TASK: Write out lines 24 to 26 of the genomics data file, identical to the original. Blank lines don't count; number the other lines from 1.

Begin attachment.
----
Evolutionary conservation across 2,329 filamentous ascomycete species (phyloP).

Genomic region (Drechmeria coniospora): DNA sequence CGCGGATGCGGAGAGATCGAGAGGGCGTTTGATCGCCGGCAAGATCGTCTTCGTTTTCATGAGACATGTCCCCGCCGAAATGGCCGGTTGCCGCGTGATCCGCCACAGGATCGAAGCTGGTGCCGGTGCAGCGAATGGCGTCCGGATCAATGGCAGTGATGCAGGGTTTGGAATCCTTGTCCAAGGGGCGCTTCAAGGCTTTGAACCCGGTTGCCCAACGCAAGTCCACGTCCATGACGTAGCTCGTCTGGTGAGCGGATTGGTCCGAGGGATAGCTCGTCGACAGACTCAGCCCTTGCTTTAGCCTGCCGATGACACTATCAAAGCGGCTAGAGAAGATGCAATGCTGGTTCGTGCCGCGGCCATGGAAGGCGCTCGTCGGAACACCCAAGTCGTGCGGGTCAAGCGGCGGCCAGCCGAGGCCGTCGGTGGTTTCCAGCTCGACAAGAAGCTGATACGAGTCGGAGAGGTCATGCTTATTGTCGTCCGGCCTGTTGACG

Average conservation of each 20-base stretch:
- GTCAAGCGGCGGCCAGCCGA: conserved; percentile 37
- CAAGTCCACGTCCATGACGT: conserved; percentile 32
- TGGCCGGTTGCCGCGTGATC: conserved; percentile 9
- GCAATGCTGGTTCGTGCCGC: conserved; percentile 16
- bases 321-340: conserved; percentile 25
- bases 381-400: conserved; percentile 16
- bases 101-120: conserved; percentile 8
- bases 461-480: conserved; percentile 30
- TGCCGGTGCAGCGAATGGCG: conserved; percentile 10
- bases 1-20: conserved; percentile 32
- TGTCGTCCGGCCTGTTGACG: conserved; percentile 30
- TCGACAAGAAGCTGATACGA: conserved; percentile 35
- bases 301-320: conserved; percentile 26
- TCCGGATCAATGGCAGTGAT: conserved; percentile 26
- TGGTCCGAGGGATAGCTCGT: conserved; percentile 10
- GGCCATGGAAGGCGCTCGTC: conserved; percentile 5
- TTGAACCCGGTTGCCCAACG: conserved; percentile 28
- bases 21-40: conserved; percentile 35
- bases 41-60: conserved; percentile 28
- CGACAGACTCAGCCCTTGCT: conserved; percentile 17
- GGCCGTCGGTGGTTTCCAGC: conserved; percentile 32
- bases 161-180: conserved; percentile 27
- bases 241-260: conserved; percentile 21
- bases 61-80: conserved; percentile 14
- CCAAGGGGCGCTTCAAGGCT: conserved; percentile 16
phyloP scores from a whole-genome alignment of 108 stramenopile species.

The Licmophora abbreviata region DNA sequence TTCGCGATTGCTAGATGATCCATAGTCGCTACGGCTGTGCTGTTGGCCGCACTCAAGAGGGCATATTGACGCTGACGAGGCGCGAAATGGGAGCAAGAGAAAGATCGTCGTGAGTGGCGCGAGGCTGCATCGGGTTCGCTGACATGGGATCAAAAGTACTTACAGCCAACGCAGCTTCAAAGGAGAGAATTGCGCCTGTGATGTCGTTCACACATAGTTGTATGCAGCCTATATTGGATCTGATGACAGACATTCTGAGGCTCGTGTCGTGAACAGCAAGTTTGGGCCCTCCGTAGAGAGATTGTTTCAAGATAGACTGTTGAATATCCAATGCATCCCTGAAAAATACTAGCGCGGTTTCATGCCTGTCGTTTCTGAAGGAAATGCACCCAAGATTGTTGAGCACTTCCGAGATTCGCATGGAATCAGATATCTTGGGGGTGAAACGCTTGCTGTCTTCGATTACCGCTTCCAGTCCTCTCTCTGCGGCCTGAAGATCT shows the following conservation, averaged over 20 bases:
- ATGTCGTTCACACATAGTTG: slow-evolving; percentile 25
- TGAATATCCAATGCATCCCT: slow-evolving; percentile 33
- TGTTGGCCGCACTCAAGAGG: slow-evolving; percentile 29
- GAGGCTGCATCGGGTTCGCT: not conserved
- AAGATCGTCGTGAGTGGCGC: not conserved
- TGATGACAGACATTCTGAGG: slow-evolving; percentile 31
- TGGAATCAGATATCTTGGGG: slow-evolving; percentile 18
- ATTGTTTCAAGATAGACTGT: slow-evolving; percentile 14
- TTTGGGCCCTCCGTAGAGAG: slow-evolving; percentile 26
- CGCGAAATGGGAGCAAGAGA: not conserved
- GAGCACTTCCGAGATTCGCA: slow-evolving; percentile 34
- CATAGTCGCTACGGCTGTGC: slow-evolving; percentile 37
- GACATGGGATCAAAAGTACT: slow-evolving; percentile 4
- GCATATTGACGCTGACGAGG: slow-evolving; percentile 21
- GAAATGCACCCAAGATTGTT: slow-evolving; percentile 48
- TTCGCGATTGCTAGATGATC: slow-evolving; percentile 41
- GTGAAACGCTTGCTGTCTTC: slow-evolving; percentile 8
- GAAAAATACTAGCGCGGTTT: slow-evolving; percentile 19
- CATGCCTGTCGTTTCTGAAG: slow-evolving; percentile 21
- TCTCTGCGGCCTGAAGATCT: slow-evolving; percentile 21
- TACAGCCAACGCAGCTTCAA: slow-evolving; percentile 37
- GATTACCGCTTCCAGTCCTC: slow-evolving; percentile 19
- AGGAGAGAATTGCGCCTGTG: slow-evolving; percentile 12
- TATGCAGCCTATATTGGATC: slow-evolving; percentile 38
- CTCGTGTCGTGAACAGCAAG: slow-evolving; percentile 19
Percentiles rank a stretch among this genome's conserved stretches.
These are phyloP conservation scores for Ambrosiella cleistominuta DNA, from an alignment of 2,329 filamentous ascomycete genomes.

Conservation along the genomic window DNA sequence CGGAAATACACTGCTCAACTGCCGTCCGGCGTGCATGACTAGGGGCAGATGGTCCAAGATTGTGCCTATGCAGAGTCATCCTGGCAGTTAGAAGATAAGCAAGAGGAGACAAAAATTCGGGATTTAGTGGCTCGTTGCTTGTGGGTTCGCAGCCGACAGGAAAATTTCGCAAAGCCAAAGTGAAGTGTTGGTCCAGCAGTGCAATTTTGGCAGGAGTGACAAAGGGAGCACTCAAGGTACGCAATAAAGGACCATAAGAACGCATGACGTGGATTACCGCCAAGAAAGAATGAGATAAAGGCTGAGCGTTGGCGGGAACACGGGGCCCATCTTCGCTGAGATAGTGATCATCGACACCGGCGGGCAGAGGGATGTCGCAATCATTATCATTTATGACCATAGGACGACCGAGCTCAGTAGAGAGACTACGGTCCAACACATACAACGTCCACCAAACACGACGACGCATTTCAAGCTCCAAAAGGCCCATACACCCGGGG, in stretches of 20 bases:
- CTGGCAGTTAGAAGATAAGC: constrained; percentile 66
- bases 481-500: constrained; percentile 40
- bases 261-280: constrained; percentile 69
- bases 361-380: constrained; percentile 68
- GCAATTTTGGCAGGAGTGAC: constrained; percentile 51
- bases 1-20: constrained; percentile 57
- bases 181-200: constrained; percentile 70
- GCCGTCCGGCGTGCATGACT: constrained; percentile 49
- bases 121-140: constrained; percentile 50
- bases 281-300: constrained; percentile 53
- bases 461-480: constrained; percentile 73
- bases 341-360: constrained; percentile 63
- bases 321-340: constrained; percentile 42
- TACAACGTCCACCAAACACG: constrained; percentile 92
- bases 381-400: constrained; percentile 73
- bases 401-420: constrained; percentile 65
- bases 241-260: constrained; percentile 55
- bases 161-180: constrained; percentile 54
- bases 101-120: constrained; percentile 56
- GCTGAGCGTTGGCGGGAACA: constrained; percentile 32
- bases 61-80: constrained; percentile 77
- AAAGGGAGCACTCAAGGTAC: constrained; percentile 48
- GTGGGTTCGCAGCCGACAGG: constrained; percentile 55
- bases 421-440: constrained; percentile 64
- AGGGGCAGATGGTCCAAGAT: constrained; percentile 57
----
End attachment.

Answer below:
- GGCCGTCGGTGGTTTCCAGC: conserved; percentile 32
- bases 161-180: conserved; percentile 27
- bases 241-260: conserved; percentile 21